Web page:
Saturday, September 27, 2008

Check Your Snopes

(News-Herald, September 25) The invention of e-mail is one of the great advances in recent human history. There is, however, one major flaw in the design. The guy who invented email should have a parade, but the guy who invented the “forward” button should be spanked soundly and repeatedly.

Some folks use these judiciously; I have two friends who keep me regularly supplied with the finest in internet humor. It is the people who feel the urge to forward things that are “interesting” or “informative” who give the world a big bandwidth headache.

But the internet has also given us, a website that provides scholarly study and background checks for the flotsam and jetsam of the internet. The folks at snopes use actual research to determine whether the many threads in the tapestry of urban myths are true, false, or undetermined.

Snopes has a handy search feature, so you can log on and immediately determine that no, there is no group petitioning Congress to outlaw breast feeding.

If you like to browse through the many strange items that people have chosen to perpetuate, snopes offers categories from politics through science. There’s also a listing of the top twenty-five myths that people are checking up on.

The current top twenty-five subjects include political figures (no, Barack Obama was not sworn into office on the Quran and no, there is no real list of books that Sarah Palin tried to ban). For people with a real interest in political smoke and mirrors clarified, I recommend

If we skip the politics, there are plenty of other fun subjects.

No, there are no verified reports of people being dosed by business cards soaked in date rape drugs.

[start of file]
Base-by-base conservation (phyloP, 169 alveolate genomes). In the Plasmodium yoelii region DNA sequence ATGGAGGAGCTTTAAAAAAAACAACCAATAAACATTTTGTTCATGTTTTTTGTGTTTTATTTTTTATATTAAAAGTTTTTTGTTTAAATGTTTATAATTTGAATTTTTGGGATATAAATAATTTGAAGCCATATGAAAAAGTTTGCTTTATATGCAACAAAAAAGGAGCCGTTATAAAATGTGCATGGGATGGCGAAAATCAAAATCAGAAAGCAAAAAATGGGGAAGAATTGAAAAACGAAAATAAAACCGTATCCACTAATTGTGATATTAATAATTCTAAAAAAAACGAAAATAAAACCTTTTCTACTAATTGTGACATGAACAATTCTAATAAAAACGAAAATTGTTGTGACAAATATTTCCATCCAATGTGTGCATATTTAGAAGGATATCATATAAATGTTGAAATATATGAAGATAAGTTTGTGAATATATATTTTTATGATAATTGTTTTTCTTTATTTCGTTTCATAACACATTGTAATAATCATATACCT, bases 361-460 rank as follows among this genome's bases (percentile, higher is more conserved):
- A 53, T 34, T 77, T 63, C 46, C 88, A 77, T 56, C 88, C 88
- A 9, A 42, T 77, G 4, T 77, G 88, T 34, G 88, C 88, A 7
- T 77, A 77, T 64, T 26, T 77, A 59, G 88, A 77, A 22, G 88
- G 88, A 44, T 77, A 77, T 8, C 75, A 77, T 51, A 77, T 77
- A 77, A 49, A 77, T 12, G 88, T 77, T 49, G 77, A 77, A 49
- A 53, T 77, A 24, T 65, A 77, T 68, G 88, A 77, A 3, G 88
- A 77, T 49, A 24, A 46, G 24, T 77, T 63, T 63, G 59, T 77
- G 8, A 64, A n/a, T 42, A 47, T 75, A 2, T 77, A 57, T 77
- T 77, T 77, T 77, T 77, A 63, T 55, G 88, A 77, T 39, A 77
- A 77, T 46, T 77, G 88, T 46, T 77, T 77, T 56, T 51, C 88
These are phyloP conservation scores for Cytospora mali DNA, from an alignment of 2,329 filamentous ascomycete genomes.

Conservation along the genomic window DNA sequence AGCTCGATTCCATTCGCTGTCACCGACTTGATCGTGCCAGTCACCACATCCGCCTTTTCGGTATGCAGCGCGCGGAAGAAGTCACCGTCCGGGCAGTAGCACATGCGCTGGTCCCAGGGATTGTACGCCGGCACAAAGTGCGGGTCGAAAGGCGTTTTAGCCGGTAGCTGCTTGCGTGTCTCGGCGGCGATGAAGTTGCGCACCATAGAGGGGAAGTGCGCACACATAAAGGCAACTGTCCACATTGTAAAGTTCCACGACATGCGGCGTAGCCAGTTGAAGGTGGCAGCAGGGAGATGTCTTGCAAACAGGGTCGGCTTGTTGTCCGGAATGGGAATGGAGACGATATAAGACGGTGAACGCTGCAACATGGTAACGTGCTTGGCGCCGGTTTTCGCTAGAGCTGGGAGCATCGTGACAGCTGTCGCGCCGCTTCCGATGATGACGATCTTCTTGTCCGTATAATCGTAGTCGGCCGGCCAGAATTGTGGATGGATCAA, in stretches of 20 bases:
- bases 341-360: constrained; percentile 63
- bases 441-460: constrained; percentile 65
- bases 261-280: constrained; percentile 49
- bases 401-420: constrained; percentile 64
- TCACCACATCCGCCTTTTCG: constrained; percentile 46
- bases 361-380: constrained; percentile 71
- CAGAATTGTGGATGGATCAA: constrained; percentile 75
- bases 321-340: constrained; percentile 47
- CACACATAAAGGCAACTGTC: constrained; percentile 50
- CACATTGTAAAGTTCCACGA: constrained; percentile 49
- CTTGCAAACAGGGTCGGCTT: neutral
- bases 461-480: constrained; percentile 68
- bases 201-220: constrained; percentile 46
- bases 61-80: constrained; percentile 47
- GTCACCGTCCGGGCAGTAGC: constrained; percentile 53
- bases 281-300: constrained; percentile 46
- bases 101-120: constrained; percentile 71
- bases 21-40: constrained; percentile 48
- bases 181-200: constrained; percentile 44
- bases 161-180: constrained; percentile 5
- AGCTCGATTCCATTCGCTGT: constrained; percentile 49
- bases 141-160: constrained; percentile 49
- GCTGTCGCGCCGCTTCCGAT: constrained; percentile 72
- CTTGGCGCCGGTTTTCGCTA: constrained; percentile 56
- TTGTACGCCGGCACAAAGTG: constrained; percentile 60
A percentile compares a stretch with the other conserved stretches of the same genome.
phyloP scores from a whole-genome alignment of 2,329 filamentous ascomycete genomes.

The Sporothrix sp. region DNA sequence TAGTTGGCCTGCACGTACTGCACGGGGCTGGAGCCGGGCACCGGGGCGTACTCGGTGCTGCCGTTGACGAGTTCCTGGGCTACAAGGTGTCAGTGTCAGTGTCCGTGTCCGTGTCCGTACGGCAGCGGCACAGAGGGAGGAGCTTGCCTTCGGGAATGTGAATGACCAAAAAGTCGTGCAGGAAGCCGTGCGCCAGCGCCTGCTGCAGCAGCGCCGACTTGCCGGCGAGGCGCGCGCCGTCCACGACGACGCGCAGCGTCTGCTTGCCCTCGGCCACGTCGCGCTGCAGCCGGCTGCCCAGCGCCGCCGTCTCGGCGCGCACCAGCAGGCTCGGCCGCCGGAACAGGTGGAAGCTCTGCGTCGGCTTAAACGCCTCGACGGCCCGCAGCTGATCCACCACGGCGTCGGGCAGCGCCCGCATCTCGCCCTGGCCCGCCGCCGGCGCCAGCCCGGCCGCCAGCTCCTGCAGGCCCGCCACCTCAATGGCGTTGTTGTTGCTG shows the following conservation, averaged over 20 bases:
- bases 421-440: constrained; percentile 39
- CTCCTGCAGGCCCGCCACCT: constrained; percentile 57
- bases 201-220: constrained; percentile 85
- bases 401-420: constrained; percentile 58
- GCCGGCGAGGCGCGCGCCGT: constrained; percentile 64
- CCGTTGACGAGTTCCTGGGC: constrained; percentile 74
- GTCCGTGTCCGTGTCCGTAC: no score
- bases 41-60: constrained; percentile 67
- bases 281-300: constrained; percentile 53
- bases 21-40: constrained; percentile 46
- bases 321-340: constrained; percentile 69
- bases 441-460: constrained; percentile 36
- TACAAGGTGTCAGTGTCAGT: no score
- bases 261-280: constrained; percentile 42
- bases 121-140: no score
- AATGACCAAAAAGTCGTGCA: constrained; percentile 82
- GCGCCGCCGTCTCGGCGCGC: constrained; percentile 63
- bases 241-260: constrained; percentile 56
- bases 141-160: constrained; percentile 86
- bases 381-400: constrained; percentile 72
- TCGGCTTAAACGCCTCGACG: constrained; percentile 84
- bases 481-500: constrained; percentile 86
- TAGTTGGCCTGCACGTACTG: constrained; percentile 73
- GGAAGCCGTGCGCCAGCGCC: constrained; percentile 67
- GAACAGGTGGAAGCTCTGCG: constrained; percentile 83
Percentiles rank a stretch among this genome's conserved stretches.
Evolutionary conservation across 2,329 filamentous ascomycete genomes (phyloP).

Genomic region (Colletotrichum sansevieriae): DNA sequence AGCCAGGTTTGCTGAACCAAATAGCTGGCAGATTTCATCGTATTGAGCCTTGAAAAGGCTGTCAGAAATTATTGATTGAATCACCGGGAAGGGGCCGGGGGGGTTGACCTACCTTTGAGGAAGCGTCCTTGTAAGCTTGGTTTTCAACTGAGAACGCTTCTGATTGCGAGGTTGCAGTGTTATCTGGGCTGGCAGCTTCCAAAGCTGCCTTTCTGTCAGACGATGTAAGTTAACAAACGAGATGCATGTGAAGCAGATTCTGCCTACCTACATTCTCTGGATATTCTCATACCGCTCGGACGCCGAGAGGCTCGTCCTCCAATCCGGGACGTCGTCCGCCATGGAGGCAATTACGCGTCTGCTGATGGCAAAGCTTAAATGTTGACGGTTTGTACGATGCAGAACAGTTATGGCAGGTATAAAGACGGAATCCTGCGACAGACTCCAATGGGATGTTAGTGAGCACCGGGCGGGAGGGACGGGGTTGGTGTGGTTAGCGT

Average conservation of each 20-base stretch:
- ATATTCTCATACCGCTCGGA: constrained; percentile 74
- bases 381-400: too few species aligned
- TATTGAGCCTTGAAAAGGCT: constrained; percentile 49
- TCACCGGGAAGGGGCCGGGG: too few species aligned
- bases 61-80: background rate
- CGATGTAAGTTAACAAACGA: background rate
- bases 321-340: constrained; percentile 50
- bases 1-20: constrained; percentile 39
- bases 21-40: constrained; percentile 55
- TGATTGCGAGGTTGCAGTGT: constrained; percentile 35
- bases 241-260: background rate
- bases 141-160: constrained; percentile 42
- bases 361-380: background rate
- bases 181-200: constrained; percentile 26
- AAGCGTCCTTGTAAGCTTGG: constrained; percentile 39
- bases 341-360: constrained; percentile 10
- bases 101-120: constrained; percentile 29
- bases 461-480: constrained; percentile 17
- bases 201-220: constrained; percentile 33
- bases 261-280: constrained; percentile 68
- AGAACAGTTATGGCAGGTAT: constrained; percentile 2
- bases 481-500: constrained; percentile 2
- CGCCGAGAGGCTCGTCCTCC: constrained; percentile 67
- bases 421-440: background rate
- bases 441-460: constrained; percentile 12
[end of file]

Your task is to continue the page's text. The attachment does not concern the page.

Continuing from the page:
No, your cell phone number is not about to be given to telemarketers.

No, Jay Leno did not write the positive attitude essay that “hits the nail on the head.”

No, the video clip about the Australian official and the tanker disaster (the front fell off” is not real.

And, no, neither Bill Gates, Microsoft, nor AOL are giving cash to people who help test their email forwarding system.

But (yikes) it IS true that the Chinese were discovered to be making hair bands with recycled condoms.

Certain categories can be tough to sort out. Promises that forwarding an email will bring rewards are almost always fake, but when it comes to prayer requests, Amanda Bundy and Brayden Hembree are fake, but Katie Fitch and Kevin Downs are real.

Even forwards that are meant to brighten and uplift someone’s day are not entirely trustworthy.

Charles Shultz did not write a quiz to show the importance of having people care about you. Mel Gibson was not the basis for the movie “The Man without a Face.” Maya Angelou did not write the poem “I Am A Christian.” There is no waiter named Stevie with Down Syndrome who received a large donation from a truck driver customer. The email about aging isn’t really by George Carlin, and Kurt Vonnegut did not deliver “wear sunscreen” as a commencement address.

Snopes is also a place to learn interesting tidbits of useful information. For example. Kentucky Fried Chicken did not change their name to KFC in order to deflect attention away from the friedness of their chicken. Actually, the Commonwealth of Kentucky trademarked their name, so that anyone who wanted to use “Kentucky” owed the state some money. Not only did this spawn KFC, but the Kentucky Derby became The Run for the Roses, and feed stores started selling Shenandoah Bluegrass.

We’re a little more sophisticated than we used to be about the internet (I think people have mostly stopped corresponding from the guy in Africa with the millions of dollars he wants to sneak out of the country), but it seems as if we could do better. After all, when you’re getting ready to forward that e-mail, the whole world of information is literally at your fingertips.

If isn’t enough, I can also recommend and the ever-educational Mythbusters as places to encounter actual facts. The internet is great for helping Stupid spread quickly, but it can also be a powerful medium for real information as well. Remember to use it before you hit “forward.”

1 comment:

Andi said...

I just happened upon your site and I think this post is brilliant! I am the receipient of a whole bunch of Stupid forwarded by well-meaning friends. I've given up hope that certain people can be educated and have started filtering their emails directly to my junkmail folder.

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